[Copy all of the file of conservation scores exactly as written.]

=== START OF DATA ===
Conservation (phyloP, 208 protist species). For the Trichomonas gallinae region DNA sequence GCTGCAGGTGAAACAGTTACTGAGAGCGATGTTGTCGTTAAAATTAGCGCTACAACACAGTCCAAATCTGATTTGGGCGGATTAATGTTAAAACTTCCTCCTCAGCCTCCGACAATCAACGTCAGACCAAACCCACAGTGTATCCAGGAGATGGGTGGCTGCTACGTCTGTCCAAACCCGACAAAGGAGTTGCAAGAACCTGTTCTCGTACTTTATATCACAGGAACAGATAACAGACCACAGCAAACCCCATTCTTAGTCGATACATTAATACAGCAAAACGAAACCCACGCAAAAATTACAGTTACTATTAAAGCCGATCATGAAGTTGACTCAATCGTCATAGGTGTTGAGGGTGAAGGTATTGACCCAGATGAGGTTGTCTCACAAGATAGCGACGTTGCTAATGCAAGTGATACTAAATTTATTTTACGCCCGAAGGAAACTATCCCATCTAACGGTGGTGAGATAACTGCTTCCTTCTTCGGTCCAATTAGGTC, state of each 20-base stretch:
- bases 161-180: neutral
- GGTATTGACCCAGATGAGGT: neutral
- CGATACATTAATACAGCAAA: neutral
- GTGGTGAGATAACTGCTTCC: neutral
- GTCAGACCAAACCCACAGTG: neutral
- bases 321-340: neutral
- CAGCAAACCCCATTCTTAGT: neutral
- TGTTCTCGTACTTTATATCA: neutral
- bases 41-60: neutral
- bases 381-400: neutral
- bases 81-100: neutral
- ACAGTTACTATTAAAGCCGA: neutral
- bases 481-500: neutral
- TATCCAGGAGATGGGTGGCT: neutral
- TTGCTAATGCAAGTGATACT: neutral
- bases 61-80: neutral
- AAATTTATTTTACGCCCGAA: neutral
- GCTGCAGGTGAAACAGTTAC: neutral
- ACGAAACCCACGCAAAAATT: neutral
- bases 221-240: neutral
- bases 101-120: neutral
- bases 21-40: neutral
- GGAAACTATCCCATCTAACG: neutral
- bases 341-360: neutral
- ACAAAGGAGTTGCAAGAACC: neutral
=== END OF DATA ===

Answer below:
Conservation (phyloP, 208 protist species). For the Trichomonas gallinae region DNA sequence GCTGCAGGTGAAACAGTTACTGAGAGCGATGTTGTCGTTAAAATTAGCGCTACAACACAGTCCAAATCTGATTTGGGCGGATTAATGTTAAAACTTCCTCCTCAGCCTCCGACAATCAACGTCAGACCAAACCCACAGTGTATCCAGGAGATGGGTGGCTGCTACGTCTGTCCAAACCCGACAAAGGAGTTGCAAGAACCTGTTCTCGTACTTTATATCACAGGAACAGATAACAGACCACAGCAAACCCCATTCTTAGTCGATACATTAATACAGCAAAACGAAACCCACGCAAAAATTACAGTTACTATTAAAGCCGATCATGAAGTTGACTCAATCGTCATAGGTGTTGAGGGTGAAGGTATTGACCCAGATGAGGTTGTCTCACAAGATAGCGACGTTGCTAATGCAAGTGATACTAAATTTATTTTACGCCCGAAGGAAACTATCCCATCTAACGGTGGTGAGATAACTGCTTCCTTCTTCGGTCCAATTAGGTC, state of each 20-base stretch:
- bases 161-180: neutral
- GGTATTGACCCAGATGAGGT: neutral
- CGATACATTAATACAGCAAA: neutral
- GTGGTGAGATAACTGCTTCC: neutral
- GTCAGACCAAACCCACAGTG: neutral
- bases 321-340: neutral
- CAGCAAACCCCATTCTTAGT: neutral
- TGTTCTCGTACTTTATATCA: neutral
- bases 41-60: neutral
- bases 381-400: neutral
- bases 81-100: neutral
- ACAGTTACTATTAAAGCCGA: neutral
- bases 481-500: neutral
- TATCCAGGAGATGGGTGGCT: neutral
- TTGCTAATGCAAGTGATACT: neutral
- bases 61-80: neutral
- AAATTTATTTTACGCCCGAA: neutral
- GCTGCAGGTGAAACAGTTAC: neutral
- ACGAAACCCACGCAAAAATT: neutral
- bases 221-240: neutral
- bases 101-120: neutral
- bases 21-40: neutral
- GGAAACTATCCCATCTAACG: neutral
- bases 341-360: neutral
- ACAAAGGAGTTGCAAGAACC: neutral